Downing Street is poised to announce that it will lift the cap on visas for skilled migrants that has led to more than a thousand doctors being denied entry to the UK, after the home secretary, Sajid Javid, said he was “taking a fresh look” at the policy.
Theresa May has been under intense pressure to loosen the restrictions, including from the health secretary, Jeremy Hunt, after quotas for so-called tier 2 visas began to bite in recent months.
And she was left with little choice after Javid used an interview on the BBC’s The Andrew Marr Show to distance himself from key aspects of her immigration policy – including the tier 2 cap.
“A number of my colleagues have asked me to look at this and it’s exactly what I’m doing,” Javid said, when asked about reports of doctors’ visa applications being turned down.
A No 10 source said the policy was kept under review, and the NHS was always a high priority in ensuring Britain’s economy has the workers it needs.
Last week the BMJ reported that between December and March, more than 1,500 visa applications from doctors with job offers in the UK were refused as a result of the cap on the number of tier 2 visas issued to workers from outside the European Economic Area.
Danny Mortimer, chief executive of NHS Employers, said: “We welcome a government review of the tier 2 visa system. Many of our employers could not again get certificates of sponsorship for doctors during May. It is now six months since we first started having problems, along with other sectors.” He called for the home office to implement, “a speedy, effective solution”.
Javid’s predecessor, Amber Rudd, was criticised for failing to set out a distinctive approach to immigration after succeeding May in the post. But Javid hinted that he was willing to change course on several policies personally championed by the prime minister.
As well as loosening restrictions on high-skilled workers, he promised to review the Home Office’s “hostile environment” for migrants, in light of the Windrush scandal.
The home secretary, who prefers the term “compliant environment”, said the government would continue to clamp down on illegal immigrants but said he wanted to check whether it was being implemented well.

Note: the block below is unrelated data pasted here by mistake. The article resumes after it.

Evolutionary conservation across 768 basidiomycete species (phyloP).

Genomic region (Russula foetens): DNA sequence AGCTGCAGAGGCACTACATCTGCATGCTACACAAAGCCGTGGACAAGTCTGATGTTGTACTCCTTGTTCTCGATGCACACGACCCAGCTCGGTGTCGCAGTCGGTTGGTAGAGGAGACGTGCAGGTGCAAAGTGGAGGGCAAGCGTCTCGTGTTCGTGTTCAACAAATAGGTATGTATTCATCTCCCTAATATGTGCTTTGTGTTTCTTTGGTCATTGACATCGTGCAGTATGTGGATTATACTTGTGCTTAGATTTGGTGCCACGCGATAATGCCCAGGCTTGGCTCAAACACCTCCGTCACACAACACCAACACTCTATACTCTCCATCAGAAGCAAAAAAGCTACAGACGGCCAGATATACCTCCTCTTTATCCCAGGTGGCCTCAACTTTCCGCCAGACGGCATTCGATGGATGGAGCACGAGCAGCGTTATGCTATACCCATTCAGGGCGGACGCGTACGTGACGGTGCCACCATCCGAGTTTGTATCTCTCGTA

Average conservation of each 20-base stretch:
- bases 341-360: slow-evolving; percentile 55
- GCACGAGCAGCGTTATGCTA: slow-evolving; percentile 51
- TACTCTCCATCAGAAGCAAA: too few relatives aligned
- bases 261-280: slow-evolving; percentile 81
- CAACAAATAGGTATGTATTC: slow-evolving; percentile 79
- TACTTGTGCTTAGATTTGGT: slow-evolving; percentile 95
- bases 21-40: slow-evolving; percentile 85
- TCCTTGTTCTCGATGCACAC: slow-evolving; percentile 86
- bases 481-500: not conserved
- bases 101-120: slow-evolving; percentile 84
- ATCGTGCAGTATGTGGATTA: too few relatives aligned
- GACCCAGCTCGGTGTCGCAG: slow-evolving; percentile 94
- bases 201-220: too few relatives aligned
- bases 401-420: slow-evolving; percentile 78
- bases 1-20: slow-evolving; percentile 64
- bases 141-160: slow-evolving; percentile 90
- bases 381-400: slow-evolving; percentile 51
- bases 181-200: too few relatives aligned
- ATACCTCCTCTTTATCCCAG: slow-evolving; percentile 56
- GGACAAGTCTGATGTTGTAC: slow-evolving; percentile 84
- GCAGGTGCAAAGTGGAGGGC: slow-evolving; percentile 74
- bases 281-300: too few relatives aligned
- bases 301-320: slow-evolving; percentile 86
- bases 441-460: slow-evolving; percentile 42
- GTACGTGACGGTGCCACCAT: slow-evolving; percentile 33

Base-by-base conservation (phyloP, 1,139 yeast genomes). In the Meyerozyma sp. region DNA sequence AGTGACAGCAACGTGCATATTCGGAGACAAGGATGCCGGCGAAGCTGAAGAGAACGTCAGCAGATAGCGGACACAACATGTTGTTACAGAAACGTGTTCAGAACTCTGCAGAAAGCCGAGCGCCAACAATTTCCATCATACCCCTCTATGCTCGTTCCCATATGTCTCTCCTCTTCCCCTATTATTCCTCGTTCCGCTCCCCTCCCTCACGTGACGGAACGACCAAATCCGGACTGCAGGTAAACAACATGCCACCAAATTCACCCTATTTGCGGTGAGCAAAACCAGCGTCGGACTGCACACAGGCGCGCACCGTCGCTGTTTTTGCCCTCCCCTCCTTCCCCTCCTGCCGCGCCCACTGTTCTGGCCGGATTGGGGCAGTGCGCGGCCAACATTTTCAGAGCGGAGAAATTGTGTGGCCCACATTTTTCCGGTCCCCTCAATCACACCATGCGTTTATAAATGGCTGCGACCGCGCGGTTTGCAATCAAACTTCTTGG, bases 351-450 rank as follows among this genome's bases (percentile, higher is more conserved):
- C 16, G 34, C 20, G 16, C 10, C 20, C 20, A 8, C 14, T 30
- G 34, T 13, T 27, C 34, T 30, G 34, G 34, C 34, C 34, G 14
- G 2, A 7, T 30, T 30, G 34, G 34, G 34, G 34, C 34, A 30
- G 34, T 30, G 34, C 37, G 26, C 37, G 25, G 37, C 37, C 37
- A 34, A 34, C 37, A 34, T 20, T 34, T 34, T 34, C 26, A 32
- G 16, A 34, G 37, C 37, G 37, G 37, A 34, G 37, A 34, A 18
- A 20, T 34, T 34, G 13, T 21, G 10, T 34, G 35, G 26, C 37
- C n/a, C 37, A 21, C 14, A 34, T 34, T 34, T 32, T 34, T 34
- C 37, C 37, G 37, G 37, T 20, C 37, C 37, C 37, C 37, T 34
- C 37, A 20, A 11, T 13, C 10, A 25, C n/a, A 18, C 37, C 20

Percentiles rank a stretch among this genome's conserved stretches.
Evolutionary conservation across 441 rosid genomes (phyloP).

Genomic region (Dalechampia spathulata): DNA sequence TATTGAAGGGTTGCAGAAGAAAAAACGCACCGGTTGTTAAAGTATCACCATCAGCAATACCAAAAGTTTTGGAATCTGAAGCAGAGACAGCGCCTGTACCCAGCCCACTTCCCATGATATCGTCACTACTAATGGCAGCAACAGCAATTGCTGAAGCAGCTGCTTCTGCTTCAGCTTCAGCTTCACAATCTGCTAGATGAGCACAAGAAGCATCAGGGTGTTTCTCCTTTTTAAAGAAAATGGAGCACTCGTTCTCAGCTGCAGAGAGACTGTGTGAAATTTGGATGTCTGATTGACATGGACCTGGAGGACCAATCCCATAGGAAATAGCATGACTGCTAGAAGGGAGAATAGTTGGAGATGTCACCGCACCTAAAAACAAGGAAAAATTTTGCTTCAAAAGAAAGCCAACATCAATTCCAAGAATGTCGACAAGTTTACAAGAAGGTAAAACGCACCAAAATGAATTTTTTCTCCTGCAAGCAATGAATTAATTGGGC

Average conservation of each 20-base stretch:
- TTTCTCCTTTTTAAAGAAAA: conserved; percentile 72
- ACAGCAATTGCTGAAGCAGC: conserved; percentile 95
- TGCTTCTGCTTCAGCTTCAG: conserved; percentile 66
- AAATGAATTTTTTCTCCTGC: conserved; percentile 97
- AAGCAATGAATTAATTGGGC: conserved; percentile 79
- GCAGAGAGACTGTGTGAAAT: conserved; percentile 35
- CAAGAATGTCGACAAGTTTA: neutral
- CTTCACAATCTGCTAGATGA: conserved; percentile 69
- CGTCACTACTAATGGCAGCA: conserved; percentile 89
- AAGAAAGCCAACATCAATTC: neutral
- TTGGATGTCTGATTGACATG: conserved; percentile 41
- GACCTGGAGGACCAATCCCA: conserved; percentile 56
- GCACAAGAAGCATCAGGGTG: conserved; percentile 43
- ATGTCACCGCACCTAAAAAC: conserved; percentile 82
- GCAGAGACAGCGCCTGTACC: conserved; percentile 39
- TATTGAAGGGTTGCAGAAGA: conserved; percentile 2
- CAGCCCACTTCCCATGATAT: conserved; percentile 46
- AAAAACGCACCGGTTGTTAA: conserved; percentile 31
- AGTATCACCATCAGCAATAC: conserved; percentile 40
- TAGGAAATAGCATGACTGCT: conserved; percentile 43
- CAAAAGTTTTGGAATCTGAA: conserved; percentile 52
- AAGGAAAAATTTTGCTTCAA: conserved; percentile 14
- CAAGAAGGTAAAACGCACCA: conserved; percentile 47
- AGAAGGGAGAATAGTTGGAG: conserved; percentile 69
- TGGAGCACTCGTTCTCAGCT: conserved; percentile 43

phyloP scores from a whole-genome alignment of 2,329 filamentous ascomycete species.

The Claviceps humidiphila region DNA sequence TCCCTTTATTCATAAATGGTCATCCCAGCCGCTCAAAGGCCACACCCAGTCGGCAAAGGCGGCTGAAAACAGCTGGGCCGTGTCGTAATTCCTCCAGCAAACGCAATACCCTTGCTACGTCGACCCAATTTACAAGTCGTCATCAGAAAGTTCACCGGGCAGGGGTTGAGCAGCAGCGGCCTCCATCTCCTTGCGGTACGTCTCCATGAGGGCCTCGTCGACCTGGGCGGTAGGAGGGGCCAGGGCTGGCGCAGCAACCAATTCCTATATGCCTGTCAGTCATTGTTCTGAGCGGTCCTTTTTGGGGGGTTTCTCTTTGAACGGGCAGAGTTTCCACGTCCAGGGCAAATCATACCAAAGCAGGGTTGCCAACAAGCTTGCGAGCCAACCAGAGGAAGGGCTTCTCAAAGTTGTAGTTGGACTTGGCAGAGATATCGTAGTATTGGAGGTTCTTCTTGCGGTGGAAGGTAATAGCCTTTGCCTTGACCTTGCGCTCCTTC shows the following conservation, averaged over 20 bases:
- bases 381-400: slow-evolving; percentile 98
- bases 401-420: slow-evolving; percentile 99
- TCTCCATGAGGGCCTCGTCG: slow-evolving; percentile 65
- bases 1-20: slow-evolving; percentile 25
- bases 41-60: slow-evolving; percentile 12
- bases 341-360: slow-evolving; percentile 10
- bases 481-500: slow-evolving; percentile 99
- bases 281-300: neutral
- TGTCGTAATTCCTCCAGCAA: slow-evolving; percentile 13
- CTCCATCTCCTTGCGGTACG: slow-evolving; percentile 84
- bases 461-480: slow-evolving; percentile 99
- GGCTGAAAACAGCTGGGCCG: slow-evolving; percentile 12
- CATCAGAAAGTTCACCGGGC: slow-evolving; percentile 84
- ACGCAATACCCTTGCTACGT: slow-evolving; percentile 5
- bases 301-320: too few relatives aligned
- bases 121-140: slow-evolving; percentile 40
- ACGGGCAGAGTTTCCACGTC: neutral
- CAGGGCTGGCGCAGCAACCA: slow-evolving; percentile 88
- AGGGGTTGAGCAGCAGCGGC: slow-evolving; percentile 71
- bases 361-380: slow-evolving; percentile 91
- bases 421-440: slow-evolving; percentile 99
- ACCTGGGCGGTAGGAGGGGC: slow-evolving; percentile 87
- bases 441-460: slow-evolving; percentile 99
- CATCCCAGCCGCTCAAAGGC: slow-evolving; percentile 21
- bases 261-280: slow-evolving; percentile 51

He told BBC One’s The Andrew Marr show: “From the Windrush [scandal], there will be lessons to be learned about how all that compliant environment policy is actually implemented. Is it actually working the way it was intended? … I am going to look at how it’s being implemented, I want to review aspects of the policy, I’ve already made some changes, certainly I’ve suspended certain things, for example opening bank accounts and whether you can or cannot as an illegal immigrant.”
In another departure from the prime minister’s approach, Javid said he would “look again” at the inclusion of international students in net immigration figures, saying there was a “perception problem”.
Critics, including several cabinet ministers, who want foreign students removed from immigration figures, have long argued that very few overstay their visas and so there is no reason for their inclusion.
Javid declined to back away from a Conservative pledge to reduce net immigration to tens of thousands, saying: “I’m committed to our manifesto.”
The pledge was first made by David Cameron in 2010 and Theresa May retained it in last year’s election manifesto despite repeated failures to get close to the figure.
Asked whether he was personally committed to it, Javid said: “I’ll be working towards, rightly, reducing net migration and bringing it to lower, sustainable levels.”
In an update on the 63 members of the Windrush generation believed to have been wrongfully deported or removed from the UK, he said the government had only managed to contact seven so far. Javid said he had no interest in contacting 32 of those 63 who were labelled foreign national offenders as “I don’t want them back in our country”.
He said the government was still trying to identify how many people from the Windrush generation had been wrongly detained, on top of those deported.
Javid succeeded Rudd after she was was forced to resign having repeatedly struggled to account for her role in the unjust treatment of Windrush generation migrants.
Asked by Marr about allegations of Islamophobia in the Conservative party, he replied: “Just look at who the home secretary is in this country.” He claimed the Muslim Council of Britain (MCB), which has called for an inquiry into Islamophobic incidents in the party “does not represent Muslims”.
However it emerged that more than 350 mosques and Muslim organisations from around the country have written to the Conservative party supporting the council’s call for an inquiry into Islamophobia. A MCB spokesman said: “We very much welcome the many councils of mosques who have written in support of our call for an inquiry into this issue.
“It reflects the importance that this issue holds in Muslim communities across the UK and the breadth of support for the Muslim Council of Britain. Rather than attack the messenger, we urge the party to reconsider its approach and deal with the evidence.”